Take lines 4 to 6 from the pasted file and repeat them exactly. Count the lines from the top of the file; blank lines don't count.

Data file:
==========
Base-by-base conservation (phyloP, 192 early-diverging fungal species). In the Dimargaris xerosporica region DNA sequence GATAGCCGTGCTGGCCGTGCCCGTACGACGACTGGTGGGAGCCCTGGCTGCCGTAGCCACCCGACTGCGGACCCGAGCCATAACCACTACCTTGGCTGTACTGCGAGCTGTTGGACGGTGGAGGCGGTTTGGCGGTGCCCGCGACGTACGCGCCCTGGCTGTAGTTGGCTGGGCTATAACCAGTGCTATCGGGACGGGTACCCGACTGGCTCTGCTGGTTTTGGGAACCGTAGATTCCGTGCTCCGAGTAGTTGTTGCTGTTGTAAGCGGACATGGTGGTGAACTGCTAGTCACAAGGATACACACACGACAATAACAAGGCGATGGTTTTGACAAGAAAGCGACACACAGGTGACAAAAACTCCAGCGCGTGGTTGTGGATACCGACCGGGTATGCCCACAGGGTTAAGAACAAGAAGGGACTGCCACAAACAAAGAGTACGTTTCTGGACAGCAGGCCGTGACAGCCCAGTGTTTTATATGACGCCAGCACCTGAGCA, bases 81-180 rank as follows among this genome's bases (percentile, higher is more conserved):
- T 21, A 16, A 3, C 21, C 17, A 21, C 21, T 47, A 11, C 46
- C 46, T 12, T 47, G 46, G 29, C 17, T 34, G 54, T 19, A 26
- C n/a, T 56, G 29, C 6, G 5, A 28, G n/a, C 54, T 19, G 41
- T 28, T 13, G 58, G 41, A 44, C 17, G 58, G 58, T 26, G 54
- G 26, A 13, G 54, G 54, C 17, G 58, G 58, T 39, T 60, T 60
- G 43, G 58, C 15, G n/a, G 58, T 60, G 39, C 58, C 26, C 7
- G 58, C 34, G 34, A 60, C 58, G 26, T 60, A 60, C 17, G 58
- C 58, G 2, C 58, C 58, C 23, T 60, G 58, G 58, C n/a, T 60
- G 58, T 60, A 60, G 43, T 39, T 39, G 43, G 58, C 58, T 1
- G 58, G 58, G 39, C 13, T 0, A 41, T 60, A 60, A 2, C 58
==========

- C n/a, T 56, G 29, C 6, G 5, A 28, G n/a, C 54, T 19, G 41
- T 28, T 13, G 58, G 41, A 44, C 17, G 58, G 58, T 26, G 54
- G 26, A 13, G 54, G 54, C 17, G 58, G 58, T 39, T 60, T 60